[B]Date Decided[/B]: May 5th, 2010
[B]Decided By[/B]: Louisiana Eastern District Court (federal)
[B]Court[/B]: E.D. Louisiana
[B]Citation[/B]: Duet v. Falgout Offshore, LLC, 2010 WL 1817766 (E.D. LA 2010)
Glenn Duet (Duet) was a captain on a supply boat, the M/V Minnie Falgout. He was employed by Falgout Offshore, LLC (Falgout) and Minnie Falgout, LLC (Minnie). While working aboard the vessel, Duet slipped and fell on a slippery petroleum-based substance on the deck and sustained injuries; the third time Duet has sustained injuries aboard the M/V Minnie Falgout this way. When Duet was injured, his vessel was alongside an offshore platform owned by Nabors Offshore Corp., a third-party defendant.
Duet filed suit against the defendants alleging that his injuries were the result of negligence for failing to furnish a safe workplace. He later amended his original complaint so that he could characterize his claim as one in admiralty under Federal Rule of Civil Procedure 9(h) seeking monetary damages, maintenance and cure, attorney fees, and compensatory damages. In response to the plaintiff’s claims, Falgout filed an answer and counter-claim against Duet. Also, Falgout filed a third-party complaint against Nabors.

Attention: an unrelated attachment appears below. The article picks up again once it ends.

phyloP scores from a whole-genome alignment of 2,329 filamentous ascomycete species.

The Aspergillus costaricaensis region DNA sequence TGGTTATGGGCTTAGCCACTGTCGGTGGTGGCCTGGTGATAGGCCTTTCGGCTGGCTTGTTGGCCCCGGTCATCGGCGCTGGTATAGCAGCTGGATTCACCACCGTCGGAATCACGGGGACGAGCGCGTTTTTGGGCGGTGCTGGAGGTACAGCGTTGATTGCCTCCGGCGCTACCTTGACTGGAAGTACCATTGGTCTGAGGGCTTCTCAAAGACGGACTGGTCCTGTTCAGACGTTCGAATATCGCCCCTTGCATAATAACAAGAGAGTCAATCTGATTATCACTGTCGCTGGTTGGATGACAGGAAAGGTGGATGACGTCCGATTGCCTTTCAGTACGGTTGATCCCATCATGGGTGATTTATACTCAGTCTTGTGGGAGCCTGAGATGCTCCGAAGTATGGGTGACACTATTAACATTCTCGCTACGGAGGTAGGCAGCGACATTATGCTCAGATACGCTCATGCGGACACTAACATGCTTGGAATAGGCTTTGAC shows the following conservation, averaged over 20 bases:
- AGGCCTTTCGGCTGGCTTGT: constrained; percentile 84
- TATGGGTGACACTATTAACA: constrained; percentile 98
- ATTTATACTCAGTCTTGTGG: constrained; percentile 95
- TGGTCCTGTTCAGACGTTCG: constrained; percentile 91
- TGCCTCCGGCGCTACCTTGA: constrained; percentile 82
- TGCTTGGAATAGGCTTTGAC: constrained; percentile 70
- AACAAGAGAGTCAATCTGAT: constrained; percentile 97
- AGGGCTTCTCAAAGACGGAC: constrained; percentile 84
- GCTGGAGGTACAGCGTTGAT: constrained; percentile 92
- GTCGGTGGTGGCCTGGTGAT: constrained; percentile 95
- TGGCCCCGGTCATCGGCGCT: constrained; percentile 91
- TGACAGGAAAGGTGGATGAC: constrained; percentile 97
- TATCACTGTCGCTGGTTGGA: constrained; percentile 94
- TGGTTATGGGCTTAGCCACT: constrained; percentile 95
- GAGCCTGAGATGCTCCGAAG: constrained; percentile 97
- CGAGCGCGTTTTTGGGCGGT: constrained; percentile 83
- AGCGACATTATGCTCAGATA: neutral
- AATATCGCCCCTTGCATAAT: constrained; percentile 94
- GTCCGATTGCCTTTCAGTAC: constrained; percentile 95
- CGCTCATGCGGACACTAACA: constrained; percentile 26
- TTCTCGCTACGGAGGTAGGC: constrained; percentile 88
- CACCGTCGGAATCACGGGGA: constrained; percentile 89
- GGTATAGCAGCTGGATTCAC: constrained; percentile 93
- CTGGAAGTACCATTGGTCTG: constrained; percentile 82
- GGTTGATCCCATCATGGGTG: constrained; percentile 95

Never in Duet’s amended complaint and Falgout’s counter-claim, answer, or third-party claim did either party request a jury trial. Third-party defendant Nabors, however, demanded a trial by jury on all issues in its answers to the third-party complaint and the amended complaint. Duet filed a motion to strike the jury trial demand alleging that the matter is purely maritime, no diversity of jurisdiction exists, and that he pled the matter as proceeding under Rule 9(h). In response, Nabors argues that Duet’s claims are governed by the Outer Continental Shelf Lands Act (OCSLA). While Duet’s injuries occurred on the vessel, Nabors argues that it was a combination of vessel and platform-activities that caused his injuries thus OCSLA governs and therefore Nabors is entitled to make its jury demand. Read More…